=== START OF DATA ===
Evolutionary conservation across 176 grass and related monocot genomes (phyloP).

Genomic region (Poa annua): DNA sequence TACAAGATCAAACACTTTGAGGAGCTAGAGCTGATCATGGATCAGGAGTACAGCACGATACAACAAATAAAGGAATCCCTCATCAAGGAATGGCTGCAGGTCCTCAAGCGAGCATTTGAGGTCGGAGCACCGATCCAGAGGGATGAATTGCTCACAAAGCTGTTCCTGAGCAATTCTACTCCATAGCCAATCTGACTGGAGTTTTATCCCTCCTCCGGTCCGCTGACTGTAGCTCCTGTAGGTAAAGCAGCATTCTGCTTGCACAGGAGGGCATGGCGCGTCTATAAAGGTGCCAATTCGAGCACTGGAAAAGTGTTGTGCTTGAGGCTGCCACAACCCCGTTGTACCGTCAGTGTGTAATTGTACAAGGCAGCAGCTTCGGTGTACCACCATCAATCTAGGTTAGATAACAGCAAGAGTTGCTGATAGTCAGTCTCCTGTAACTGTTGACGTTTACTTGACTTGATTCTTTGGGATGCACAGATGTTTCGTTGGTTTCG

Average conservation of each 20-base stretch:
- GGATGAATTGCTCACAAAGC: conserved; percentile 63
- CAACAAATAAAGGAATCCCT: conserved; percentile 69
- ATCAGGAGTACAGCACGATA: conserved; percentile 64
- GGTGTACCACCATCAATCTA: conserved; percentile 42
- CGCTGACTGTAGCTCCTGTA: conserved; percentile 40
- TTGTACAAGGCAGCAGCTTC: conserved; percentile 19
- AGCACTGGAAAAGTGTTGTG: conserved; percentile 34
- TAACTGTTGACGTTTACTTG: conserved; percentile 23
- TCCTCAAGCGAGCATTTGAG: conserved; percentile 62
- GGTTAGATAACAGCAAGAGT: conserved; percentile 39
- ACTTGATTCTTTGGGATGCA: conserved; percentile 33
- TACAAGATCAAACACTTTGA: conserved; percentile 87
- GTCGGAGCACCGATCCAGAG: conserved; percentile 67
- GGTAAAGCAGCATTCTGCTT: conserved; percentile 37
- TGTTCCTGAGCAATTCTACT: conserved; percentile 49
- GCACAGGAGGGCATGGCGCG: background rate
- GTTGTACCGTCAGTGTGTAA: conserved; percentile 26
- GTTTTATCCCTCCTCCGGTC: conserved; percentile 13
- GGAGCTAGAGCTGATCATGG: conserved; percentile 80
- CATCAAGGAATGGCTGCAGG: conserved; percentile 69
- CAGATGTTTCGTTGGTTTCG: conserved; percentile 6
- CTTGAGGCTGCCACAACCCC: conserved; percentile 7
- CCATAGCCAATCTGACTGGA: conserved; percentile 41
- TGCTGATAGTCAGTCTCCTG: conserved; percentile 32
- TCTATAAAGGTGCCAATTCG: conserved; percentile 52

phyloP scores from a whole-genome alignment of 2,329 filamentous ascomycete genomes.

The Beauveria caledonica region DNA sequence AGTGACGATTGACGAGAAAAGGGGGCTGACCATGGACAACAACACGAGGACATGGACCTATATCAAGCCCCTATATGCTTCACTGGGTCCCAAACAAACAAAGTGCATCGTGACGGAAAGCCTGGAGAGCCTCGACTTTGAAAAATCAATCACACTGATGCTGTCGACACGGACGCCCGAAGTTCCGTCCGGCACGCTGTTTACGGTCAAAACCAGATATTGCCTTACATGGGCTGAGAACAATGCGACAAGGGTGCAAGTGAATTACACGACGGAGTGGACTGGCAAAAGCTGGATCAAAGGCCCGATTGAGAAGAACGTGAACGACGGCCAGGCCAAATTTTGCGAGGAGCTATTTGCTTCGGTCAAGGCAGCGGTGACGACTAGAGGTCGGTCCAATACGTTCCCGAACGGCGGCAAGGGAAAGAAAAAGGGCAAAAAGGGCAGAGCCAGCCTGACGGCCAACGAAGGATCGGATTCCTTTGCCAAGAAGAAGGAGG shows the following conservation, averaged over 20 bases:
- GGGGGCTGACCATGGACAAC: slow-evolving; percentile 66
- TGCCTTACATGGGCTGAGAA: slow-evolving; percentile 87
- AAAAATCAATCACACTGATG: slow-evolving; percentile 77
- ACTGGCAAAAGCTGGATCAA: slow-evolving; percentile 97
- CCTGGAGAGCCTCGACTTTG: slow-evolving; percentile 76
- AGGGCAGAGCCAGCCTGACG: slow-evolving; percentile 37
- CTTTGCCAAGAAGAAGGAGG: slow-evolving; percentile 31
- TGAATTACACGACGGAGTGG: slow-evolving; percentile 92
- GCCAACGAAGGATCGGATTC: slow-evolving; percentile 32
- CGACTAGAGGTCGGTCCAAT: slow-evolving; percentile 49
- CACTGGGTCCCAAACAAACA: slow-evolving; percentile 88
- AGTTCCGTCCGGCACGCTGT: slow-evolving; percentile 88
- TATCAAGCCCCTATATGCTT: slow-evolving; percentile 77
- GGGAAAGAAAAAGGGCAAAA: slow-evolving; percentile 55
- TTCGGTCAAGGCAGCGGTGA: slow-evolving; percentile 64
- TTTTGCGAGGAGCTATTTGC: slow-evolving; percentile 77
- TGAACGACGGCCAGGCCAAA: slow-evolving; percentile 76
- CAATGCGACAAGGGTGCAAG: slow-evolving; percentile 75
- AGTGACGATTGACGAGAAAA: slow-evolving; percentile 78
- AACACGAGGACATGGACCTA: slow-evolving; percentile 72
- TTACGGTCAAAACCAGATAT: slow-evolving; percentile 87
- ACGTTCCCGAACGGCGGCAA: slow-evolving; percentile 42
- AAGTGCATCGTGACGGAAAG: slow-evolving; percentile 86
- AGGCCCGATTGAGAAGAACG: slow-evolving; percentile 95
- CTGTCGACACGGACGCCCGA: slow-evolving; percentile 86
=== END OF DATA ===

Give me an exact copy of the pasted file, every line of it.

Evolutionary conservation across 176 grass and related monocot genomes (phyloP).

Genomic region (Poa annua): DNA sequence TACAAGATCAAACACTTTGAGGAGCTAGAGCTGATCATGGATCAGGAGTACAGCACGATACAACAAATAAAGGAATCCCTCATCAAGGAATGGCTGCAGGTCCTCAAGCGAGCATTTGAGGTCGGAGCACCGATCCAGAGGGATGAATTGCTCACAAAGCTGTTCCTGAGCAATTCTACTCCATAGCCAATCTGACTGGAGTTTTATCCCTCCTCCGGTCCGCTGACTGTAGCTCCTGTAGGTAAAGCAGCATTCTGCTTGCACAGGAGGGCATGGCGCGTCTATAAAGGTGCCAATTCGAGCACTGGAAAAGTGTTGTGCTTGAGGCTGCCACAACCCCGTTGTACCGTCAGTGTGTAATTGTACAAGGCAGCAGCTTCGGTGTACCACCATCAATCTAGGTTAGATAACAGCAAGAGTTGCTGATAGTCAGTCTCCTGTAACTGTTGACGTTTACTTGACTTGATTCTTTGGGATGCACAGATGTTTCGTTGGTTTCG

Average conservation of each 20-base stretch:
- GGATGAATTGCTCACAAAGC: conserved; percentile 63
- CAACAAATAAAGGAATCCCT: conserved; percentile 69
- ATCAGGAGTACAGCACGATA: conserved; percentile 64
- GGTGTACCACCATCAATCTA: conserved; percentile 42
- CGCTGACTGTAGCTCCTGTA: conserved; percentile 40
- TTGTACAAGGCAGCAGCTTC: conserved; percentile 19
- AGCACTGGAAAAGTGTTGTG: conserved; percentile 34
- TAACTGTTGACGTTTACTTG: conserved; percentile 23
- TCCTCAAGCGAGCATTTGAG: conserved; percentile 62
- GGTTAGATAACAGCAAGAGT: conserved; percentile 39
- ACTTGATTCTTTGGGATGCA: conserved; percentile 33
- TACAAGATCAAACACTTTGA: conserved; percentile 87
- GTCGGAGCACCGATCCAGAG: conserved; percentile 67
- GGTAAAGCAGCATTCTGCTT: conserved; percentile 37
- TGTTCCTGAGCAATTCTACT: conserved; percentile 49
- GCACAGGAGGGCATGGCGCG: background rate
- GTTGTACCGTCAGTGTGTAA: conserved; percentile 26
- GTTTTATCCCTCCTCCGGTC: conserved; percentile 13
- GGAGCTAGAGCTGATCATGG: conserved; percentile 80
- CATCAAGGAATGGCTGCAGG: conserved; percentile 69
- CAGATGTTTCGTTGGTTTCG: conserved; percentile 6
- CTTGAGGCTGCCACAACCCC: conserved; percentile 7
- CCATAGCCAATCTGACTGGA: conserved; percentile 41
- TGCTGATAGTCAGTCTCCTG: conserved; percentile 32
- TCTATAAAGGTGCCAATTCG: conserved; percentile 52

phyloP scores from a whole-genome alignment of 2,329 filamentous ascomycete genomes.

The Beauveria caledonica region DNA sequence AGTGACGATTGACGAGAAAAGGGGGCTGACCATGGACAACAACACGAGGACATGGACCTATATCAAGCCCCTATATGCTTCACTGGGTCCCAAACAAACAAAGTGCATCGTGACGGAAAGCCTGGAGAGCCTCGACTTTGAAAAATCAATCACACTGATGCTGTCGACACGGACGCCCGAAGTTCCGTCCGGCACGCTGTTTACGGTCAAAACCAGATATTGCCTTACATGGGCTGAGAACAATGCGACAAGGGTGCAAGTGAATTACACGACGGAGTGGACTGGCAAAAGCTGGATCAAAGGCCCGATTGAGAAGAACGTGAACGACGGCCAGGCCAAATTTTGCGAGGAGCTATTTGCTTCGGTCAAGGCAGCGGTGACGACTAGAGGTCGGTCCAATACGTTCCCGAACGGCGGCAAGGGAAAGAAAAAGGGCAAAAAGGGCAGAGCCAGCCTGACGGCCAACGAAGGATCGGATTCCTTTGCCAAGAAGAAGGAGG shows the following conservation, averaged over 20 bases:
- GGGGGCTGACCATGGACAAC: slow-evolving; percentile 66
- TGCCTTACATGGGCTGAGAA: slow-evolving; percentile 87
- AAAAATCAATCACACTGATG: slow-evolving; percentile 77
- ACTGGCAAAAGCTGGATCAA: slow-evolving; percentile 97
- CCTGGAGAGCCTCGACTTTG: slow-evolving; percentile 76
- AGGGCAGAGCCAGCCTGACG: slow-evolving; percentile 37
- CTTTGCCAAGAAGAAGGAGG: slow-evolving; percentile 31
- TGAATTACACGACGGAGTGG: slow-evolving; percentile 92
- GCCAACGAAGGATCGGATTC: slow-evolving; percentile 32
- CGACTAGAGGTCGGTCCAAT: slow-evolving; percentile 49
- CACTGGGTCCCAAACAAACA: slow-evolving; percentile 88
- AGTTCCGTCCGGCACGCTGT: slow-evolving; percentile 88
- TATCAAGCCCCTATATGCTT: slow-evolving; percentile 77
- GGGAAAGAAAAAGGGCAAAA: slow-evolving; percentile 55
- TTCGGTCAAGGCAGCGGTGA: slow-evolving; percentile 64
- TTTTGCGAGGAGCTATTTGC: slow-evolving; percentile 77
- TGAACGACGGCCAGGCCAAA: slow-evolving; percentile 76
- CAATGCGACAAGGGTGCAAG: slow-evolving; percentile 75
- AGTGACGATTGACGAGAAAA: slow-evolving; percentile 78
- AACACGAGGACATGGACCTA: slow-evolving; percentile 72
- TTACGGTCAAAACCAGATAT: slow-evolving; percentile 87
- ACGTTCCCGAACGGCGGCAA: slow-evolving; percentile 42
- AAGTGCATCGTGACGGAAAG: slow-evolving; percentile 86
- AGGCCCGATTGAGAAGAACG: slow-evolving; percentile 95
- CTGTCGACACGGACGCCCGA: slow-evolving; percentile 86